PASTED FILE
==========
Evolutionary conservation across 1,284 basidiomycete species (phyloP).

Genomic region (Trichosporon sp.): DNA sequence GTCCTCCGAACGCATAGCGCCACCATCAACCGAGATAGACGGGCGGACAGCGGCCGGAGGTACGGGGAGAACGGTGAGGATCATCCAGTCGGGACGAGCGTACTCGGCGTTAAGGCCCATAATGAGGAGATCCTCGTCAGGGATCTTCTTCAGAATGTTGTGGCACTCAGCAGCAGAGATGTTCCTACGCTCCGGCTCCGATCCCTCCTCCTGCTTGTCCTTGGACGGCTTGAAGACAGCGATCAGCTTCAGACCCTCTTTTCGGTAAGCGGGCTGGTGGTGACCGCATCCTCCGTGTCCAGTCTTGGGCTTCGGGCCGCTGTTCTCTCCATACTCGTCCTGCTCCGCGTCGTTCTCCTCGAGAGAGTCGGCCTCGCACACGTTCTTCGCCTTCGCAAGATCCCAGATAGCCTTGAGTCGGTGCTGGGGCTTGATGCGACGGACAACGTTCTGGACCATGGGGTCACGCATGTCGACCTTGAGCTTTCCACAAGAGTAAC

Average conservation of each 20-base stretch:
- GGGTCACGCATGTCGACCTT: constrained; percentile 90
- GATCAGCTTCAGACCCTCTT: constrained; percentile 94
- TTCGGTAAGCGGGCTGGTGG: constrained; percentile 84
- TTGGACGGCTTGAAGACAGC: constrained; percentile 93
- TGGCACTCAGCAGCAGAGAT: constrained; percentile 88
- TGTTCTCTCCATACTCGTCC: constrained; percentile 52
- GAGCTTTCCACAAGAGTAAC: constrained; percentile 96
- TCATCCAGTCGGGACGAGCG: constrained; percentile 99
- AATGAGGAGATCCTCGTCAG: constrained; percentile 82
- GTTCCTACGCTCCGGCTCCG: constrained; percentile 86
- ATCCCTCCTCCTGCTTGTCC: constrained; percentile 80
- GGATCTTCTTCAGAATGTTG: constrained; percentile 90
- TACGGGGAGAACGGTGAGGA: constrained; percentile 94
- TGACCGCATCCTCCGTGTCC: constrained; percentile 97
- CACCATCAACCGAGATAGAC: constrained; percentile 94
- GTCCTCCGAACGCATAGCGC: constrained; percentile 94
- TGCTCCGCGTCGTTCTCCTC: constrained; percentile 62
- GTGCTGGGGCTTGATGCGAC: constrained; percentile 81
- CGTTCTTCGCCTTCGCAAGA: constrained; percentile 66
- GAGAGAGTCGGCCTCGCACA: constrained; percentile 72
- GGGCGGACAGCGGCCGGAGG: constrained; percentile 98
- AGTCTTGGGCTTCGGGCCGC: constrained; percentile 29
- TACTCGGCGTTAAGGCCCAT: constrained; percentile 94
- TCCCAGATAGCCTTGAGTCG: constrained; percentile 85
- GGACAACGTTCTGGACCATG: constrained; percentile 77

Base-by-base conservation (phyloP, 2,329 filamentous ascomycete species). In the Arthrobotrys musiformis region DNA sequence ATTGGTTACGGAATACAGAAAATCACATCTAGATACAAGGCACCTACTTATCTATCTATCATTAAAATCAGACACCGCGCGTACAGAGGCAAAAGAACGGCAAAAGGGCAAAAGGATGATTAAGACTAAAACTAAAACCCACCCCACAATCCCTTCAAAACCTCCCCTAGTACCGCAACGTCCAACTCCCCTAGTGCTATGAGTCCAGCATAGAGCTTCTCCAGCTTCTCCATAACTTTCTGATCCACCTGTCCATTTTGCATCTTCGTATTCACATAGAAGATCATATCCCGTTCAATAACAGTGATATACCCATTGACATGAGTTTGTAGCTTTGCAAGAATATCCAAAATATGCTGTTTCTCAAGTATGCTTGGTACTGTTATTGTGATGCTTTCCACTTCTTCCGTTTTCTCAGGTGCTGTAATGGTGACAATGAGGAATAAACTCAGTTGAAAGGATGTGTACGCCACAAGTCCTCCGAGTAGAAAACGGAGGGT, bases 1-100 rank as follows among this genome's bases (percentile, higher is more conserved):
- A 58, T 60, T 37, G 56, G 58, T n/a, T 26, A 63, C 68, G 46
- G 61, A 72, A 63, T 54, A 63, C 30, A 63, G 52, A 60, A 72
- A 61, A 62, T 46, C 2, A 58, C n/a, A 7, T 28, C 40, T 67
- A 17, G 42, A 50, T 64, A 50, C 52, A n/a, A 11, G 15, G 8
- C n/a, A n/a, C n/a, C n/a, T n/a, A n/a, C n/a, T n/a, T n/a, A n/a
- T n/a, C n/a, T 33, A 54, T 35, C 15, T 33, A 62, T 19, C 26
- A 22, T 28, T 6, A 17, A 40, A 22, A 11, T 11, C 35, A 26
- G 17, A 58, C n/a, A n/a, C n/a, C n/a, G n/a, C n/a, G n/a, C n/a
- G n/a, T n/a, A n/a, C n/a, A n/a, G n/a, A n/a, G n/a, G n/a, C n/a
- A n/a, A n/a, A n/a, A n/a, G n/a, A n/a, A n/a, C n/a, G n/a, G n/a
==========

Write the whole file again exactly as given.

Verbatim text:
Evolutionary conservation across 1,284 basidiomycete species (phyloP).

Genomic region (Trichosporon sp.): DNA sequence GTCCTCCGAACGCATAGCGCCACCATCAACCGAGATAGACGGGCGGACAGCGGCCGGAGGTACGGGGAGAACGGTGAGGATCATCCAGTCGGGACGAGCGTACTCGGCGTTAAGGCCCATAATGAGGAGATCCTCGTCAGGGATCTTCTTCAGAATGTTGTGGCACTCAGCAGCAGAGATGTTCCTACGCTCCGGCTCCGATCCCTCCTCCTGCTTGTCCTTGGACGGCTTGAAGACAGCGATCAGCTTCAGACCCTCTTTTCGGTAAGCGGGCTGGTGGTGACCGCATCCTCCGTGTCCAGTCTTGGGCTTCGGGCCGCTGTTCTCTCCATACTCGTCCTGCTCCGCGTCGTTCTCCTCGAGAGAGTCGGCCTCGCACACGTTCTTCGCCTTCGCAAGATCCCAGATAGCCTTGAGTCGGTGCTGGGGCTTGATGCGACGGACAACGTTCTGGACCATGGGGTCACGCATGTCGACCTTGAGCTTTCCACAAGAGTAAC

Average conservation of each 20-base stretch:
- GGGTCACGCATGTCGACCTT: constrained; percentile 90
- GATCAGCTTCAGACCCTCTT: constrained; percentile 94
- TTCGGTAAGCGGGCTGGTGG: constrained; percentile 84
- TTGGACGGCTTGAAGACAGC: constrained; percentile 93
- TGGCACTCAGCAGCAGAGAT: constrained; percentile 88
- TGTTCTCTCCATACTCGTCC: constrained; percentile 52
- GAGCTTTCCACAAGAGTAAC: constrained; percentile 96
- TCATCCAGTCGGGACGAGCG: constrained; percentile 99
- AATGAGGAGATCCTCGTCAG: constrained; percentile 82
- GTTCCTACGCTCCGGCTCCG: constrained; percentile 86
- ATCCCTCCTCCTGCTTGTCC: constrained; percentile 80
- GGATCTTCTTCAGAATGTTG: constrained; percentile 90
- TACGGGGAGAACGGTGAGGA: constrained; percentile 94
- TGACCGCATCCTCCGTGTCC: constrained; percentile 97
- CACCATCAACCGAGATAGAC: constrained; percentile 94
- GTCCTCCGAACGCATAGCGC: constrained; percentile 94
- TGCTCCGCGTCGTTCTCCTC: constrained; percentile 62
- GTGCTGGGGCTTGATGCGAC: constrained; percentile 81
- CGTTCTTCGCCTTCGCAAGA: constrained; percentile 66
- GAGAGAGTCGGCCTCGCACA: constrained; percentile 72
- GGGCGGACAGCGGCCGGAGG: constrained; percentile 98
- AGTCTTGGGCTTCGGGCCGC: constrained; percentile 29
- TACTCGGCGTTAAGGCCCAT: constrained; percentile 94
- TCCCAGATAGCCTTGAGTCG: constrained; percentile 85
- GGACAACGTTCTGGACCATG: constrained; percentile 77

Base-by-base conservation (phyloP, 2,329 filamentous ascomycete species). In the Arthrobotrys musiformis region DNA sequence ATTGGTTACGGAATACAGAAAATCACATCTAGATACAAGGCACCTACTTATCTATCTATCATTAAAATCAGACACCGCGCGTACAGAGGCAAAAGAACGGCAAAAGGGCAAAAGGATGATTAAGACTAAAACTAAAACCCACCCCACAATCCCTTCAAAACCTCCCCTAGTACCGCAACGTCCAACTCCCCTAGTGCTATGAGTCCAGCATAGAGCTTCTCCAGCTTCTCCATAACTTTCTGATCCACCTGTCCATTTTGCATCTTCGTATTCACATAGAAGATCATATCCCGTTCAATAACAGTGATATACCCATTGACATGAGTTTGTAGCTTTGCAAGAATATCCAAAATATGCTGTTTCTCAAGTATGCTTGGTACTGTTATTGTGATGCTTTCCACTTCTTCCGTTTTCTCAGGTGCTGTAATGGTGACAATGAGGAATAAACTCAGTTGAAAGGATGTGTACGCCACAAGTCCTCCGAGTAGAAAACGGAGGGT, bases 1-100 rank as follows among this genome's bases (percentile, higher is more conserved):
- A 58, T 60, T 37, G 56, G 58, T n/a, T 26, A 63, C 68, G 46
- G 61, A 72, A 63, T 54, A 63, C 30, A 63, G 52, A 60, A 72
- A 61, A 62, T 46, C 2, A 58, C n/a, A 7, T 28, C 40, T 67
- A 17, G 42, A 50, T 64, A 50, C 52, A n/a, A 11, G 15, G 8
- C n/a, A n/a, C n/a, C n/a, T n/a, A n/a, C n/a, T n/a, T n/a, A n/a
- T n/a, C n/a, T 33, A 54, T 35, C 15, T 33, A 62, T 19, C 26
- A 22, T 28, T 6, A 17, A 40, A 22, A 11, T 11, C 35, A 26
- G 17, A 58, C n/a, A n/a, C n/a, C n/a, G n/a, C n/a, G n/a, C n/a
- G n/a, T n/a, A n/a, C n/a, A n/a, G n/a, A n/a, G n/a, G n/a, C n/a
- A n/a, A n/a, A n/a, A n/a, G n/a, A n/a, A n/a, C n/a, G n/a, G n/a